So then I started worrying. I started to notice patterns in my life where I actively make things more difficult than necessary, specifically so that I experience God strengthening me and carrying me through situations I otherwise wouldn’t be able to handle. A little sparrow once told me that God’s love isn’t supposed to hurt, I didn’t know what she meant at the time. So my meditations and prayers became focused on this cycle I kept perpetuating: make choices that point me directly into a disaster area, survive by the skin of my teeth, acknowledge God’s presence in all things, start looking for the next disaster. Presently, I started feeling decently self-loathing about this habit. What can I do?
Then one of the monks read the Gospel. I think it was during prayers before lunch. The story was about a crippled guy who wanted Jesus to put him into some healing waters, because occasionally people were healed in the pool. Jesus just told the guy to get up and walk. As the monk read, Jesus stepped out of the grave, teleported straight over to me and spoke the words as the monk read them, “Stand up and walk.”
That was it. There is no other way to solve your problems — they don’t exist. Jesus is unity with the divine. It’s like God is a black hole, and Jesus is the point of no return, where not even light can escape from the pull of infinity, and by his very existence, BAM, we’re all sucked into the singularity. You are already a Buddha. Just stand up and walk, don’t bother even worrying about it. Don’t regret the time you wasted (hard to do…), just go forward. Stand up and walk.
I felt amazing things after that lunch. I tasted Joy for the first time in my life. I no longer let myself feel guilty for being joyful (Take THAT Catholic school), I no longer felt afraid to be happy. It’s difficult to maintain, and it’s easy to forget, but it comes down to a simple smile.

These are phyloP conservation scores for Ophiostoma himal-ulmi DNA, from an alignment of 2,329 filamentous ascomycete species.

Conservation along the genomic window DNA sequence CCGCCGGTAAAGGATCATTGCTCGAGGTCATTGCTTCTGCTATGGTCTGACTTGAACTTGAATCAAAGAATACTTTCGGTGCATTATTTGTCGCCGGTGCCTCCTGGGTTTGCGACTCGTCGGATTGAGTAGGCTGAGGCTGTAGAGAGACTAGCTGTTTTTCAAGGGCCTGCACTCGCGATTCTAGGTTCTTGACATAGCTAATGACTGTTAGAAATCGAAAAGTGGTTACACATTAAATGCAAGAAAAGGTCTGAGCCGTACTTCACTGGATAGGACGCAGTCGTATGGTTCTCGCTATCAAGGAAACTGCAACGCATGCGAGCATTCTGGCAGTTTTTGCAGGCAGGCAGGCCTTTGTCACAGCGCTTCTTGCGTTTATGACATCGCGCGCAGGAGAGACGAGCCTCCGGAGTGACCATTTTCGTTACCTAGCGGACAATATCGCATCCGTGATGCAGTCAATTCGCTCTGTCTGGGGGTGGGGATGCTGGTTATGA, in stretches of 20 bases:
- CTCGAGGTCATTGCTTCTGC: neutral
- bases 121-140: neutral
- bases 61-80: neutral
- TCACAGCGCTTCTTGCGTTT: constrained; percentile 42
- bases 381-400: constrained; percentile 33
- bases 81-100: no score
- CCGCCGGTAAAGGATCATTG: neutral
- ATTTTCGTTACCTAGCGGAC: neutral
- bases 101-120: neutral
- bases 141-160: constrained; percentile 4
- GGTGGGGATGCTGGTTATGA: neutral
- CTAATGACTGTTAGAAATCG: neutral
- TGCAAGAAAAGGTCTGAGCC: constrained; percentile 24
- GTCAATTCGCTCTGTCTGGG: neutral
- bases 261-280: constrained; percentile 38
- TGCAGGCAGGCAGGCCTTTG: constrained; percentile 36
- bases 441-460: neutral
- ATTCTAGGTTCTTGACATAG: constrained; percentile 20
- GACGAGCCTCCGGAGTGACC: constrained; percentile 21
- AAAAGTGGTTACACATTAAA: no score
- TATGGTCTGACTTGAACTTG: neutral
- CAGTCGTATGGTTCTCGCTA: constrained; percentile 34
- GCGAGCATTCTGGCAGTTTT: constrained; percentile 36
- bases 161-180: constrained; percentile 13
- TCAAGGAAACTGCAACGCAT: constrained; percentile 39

On that day, I took the restraints off my ability to feel joy. It started (quite tentatively) to grow, and send down deeper roots. I couldn’t stop crying about everything.

Shortly after that, I went into 4 days of silence. During that time, I spent my hours letting joy soak into my bones, for it had no where else to express itself. I think being alone helped me really make sure this new Joy thing doesn’t go away. It was so difficult, especially after the snow, to hold everything in all to myself. I realized in that time, that I can share Joy with its Source and it doesn’t have to be as paradoxical as it sounds.

When I wrote that poem above, I thought that the grass might lament its being trodden upon, eaten, and harvested. I thought these things were terrible. I thought I had to put myself into a life of being cut down and trampled on, and I thought that this was the only way to feel God. The word “honor” did not appear in the original poem, because there was no gratitude. I guess right now I’m ready to accept a purpose, I’m ready to accept that I can’t see the purpose so well, and I’m ready to accept that I am powerful and part of a mighty thing. It’s not all blue skies, but it’s all perfect — and I am ready to honor the storms, but not worship them.